Same screenshot with saturation


Something else that I didn’t like is the music. Good music can make a bad game much better and bad music can make a good game worse. In this case it’s the absence of music that is the problem. Often when traversing though a terrain there is just sounds of water running or birds chirping and I think that is a missed opportunity. Now I’m not talking about putting in a loud distracting symphony or anything but just a simple walking through a forest melody. And when there is actually music playing, like in a boss battle, it’s just a drum beat or a unremarkable guitar tune that loops continuously.


Another thing I have to mention is the fact that there were a few times that I got stuck during the game during moments where I was supposed to do a move which I had no idea I could do and then never had to do since. Let me explain, there is a moment in the early part of the Roman times portion of the game where you have to cross a small ravine and I had no idea how to do it. I saw that there was a rope across it but had no idea how to interact with it. I had to look it up and I found out that I had to switch to the dog ( that’s not the part I didn’t know how to do ) and jump over the ravine and ride a elevator over to the other side. Now I had no idea the dog could do that and there never came a situation where he had to do that again and to me that is bad puzzle making. It would have been different if a guy in town had said “My that’s a good looking dog you have there, he looks like he can jump great distances” or something like that. I always hesitate to talk about things like this in reviews because maybe there was a hint somewhere I missed or maybe I’m just a big dumb guy but for me the best puzzles are when you know all the moves your character can make and when you see a puzzling situation you think “hmmm maybe I can do this move here and activate that there” because in those instances you are actually using your brain and solving a puzzle instead of just guessing.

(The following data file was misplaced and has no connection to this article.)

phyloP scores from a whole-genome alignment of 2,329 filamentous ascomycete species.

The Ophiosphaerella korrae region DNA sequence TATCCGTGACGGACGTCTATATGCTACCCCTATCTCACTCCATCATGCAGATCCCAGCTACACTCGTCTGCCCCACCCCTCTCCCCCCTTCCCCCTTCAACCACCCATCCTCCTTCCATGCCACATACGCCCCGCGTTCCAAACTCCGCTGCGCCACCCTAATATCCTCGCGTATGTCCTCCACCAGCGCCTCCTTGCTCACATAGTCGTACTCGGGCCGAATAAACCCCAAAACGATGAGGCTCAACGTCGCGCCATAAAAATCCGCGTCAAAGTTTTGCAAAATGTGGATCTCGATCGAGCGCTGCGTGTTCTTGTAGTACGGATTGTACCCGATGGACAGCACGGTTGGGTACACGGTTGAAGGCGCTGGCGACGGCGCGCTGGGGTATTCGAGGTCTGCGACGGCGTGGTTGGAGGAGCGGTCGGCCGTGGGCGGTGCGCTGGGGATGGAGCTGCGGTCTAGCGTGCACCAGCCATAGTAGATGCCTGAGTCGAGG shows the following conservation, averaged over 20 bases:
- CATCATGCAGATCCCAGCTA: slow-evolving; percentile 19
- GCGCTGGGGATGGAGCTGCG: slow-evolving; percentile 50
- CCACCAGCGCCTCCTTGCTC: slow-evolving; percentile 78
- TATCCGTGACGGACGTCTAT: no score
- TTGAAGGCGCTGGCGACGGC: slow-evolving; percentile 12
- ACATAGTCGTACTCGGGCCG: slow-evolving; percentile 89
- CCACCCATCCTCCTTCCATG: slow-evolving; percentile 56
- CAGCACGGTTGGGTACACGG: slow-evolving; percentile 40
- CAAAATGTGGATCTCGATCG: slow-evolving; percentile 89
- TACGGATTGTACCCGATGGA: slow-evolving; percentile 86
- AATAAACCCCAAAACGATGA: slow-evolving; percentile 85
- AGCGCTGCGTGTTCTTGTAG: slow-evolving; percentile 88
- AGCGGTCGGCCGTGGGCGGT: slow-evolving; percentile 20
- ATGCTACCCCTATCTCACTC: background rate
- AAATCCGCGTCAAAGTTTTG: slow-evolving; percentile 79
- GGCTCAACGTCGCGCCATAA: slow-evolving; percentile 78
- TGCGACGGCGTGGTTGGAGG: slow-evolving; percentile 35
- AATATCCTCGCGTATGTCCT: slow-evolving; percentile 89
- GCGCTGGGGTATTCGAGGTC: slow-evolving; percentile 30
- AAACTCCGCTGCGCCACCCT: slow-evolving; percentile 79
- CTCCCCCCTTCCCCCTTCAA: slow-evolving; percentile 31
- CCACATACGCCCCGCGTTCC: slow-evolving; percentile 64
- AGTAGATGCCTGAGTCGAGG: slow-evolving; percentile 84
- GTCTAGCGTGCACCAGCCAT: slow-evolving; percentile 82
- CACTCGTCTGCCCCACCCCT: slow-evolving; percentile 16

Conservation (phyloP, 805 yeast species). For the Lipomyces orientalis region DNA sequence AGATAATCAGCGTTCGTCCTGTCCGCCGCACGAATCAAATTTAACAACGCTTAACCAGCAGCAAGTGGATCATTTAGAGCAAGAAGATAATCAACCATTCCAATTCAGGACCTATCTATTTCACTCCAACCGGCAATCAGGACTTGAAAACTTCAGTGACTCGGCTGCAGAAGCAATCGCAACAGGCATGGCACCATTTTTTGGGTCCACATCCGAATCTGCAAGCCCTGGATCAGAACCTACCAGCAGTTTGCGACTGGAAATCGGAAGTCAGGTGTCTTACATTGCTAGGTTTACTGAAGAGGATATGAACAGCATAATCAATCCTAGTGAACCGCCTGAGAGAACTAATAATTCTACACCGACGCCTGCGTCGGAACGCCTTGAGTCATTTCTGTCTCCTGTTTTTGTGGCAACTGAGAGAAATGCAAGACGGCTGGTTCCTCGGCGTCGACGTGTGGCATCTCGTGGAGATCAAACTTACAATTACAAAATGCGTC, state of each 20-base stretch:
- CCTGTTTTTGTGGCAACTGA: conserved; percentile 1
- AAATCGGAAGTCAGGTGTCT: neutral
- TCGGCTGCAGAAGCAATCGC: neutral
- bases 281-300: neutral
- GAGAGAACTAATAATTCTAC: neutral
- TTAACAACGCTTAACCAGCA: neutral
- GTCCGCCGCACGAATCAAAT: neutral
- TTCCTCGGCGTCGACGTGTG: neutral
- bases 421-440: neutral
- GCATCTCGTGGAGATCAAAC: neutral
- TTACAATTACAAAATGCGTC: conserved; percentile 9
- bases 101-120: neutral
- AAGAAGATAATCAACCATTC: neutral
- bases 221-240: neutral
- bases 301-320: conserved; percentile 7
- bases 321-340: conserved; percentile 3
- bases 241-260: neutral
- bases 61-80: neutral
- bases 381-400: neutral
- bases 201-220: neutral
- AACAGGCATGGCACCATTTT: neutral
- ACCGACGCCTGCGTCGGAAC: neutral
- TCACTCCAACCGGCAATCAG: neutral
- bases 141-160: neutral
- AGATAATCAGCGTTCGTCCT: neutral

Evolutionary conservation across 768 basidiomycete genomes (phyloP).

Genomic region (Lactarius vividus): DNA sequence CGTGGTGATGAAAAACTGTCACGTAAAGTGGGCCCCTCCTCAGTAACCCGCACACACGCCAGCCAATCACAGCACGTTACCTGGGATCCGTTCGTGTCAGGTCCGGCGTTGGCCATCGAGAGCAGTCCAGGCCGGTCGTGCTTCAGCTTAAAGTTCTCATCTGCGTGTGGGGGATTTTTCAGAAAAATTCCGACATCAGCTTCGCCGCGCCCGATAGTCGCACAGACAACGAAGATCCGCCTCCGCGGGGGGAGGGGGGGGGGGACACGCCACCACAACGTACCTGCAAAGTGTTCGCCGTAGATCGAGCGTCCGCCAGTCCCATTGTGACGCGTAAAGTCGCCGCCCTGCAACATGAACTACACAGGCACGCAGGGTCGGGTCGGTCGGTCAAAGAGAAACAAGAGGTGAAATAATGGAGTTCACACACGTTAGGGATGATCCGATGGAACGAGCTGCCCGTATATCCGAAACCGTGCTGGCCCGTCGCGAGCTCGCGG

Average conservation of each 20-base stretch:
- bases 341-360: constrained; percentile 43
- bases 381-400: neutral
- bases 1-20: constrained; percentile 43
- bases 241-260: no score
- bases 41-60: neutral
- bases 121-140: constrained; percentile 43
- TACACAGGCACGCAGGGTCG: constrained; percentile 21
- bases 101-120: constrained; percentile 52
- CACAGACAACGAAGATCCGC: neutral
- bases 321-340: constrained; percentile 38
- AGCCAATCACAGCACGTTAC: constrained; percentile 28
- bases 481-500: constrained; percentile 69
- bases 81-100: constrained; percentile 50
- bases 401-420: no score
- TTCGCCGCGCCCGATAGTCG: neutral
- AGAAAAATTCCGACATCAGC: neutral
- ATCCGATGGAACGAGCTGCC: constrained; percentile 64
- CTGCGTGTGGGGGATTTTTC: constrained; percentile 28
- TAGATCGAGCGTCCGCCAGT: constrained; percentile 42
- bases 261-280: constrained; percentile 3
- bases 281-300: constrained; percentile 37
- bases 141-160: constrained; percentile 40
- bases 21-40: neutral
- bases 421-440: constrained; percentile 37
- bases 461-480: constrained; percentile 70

The Verdict

Although I have listed a lot of negative things about this game I must reiterate that I really liked playing it. When reading what I have written in this review I can’t help but think “well it just sounds like you don’t like the visual style and tone of the game” or “hey the music is alright, not everything has to have anime music” or even “hey loads of people like this game, stop being a pussy”. I fully expect angry comments on this article where people are taking my sexual preference or my mothers virginity into question. However I am going to maintain my disposition that it could have been much better is certain aspects, it’s entertaining but not great and I doubt I will be giving it a re-play anytime soon.

Gameplay 8
Visuals 5
Music 4
Lasting appeal 5
Is it fun 7

Overall 6 – A decent game that could have been better.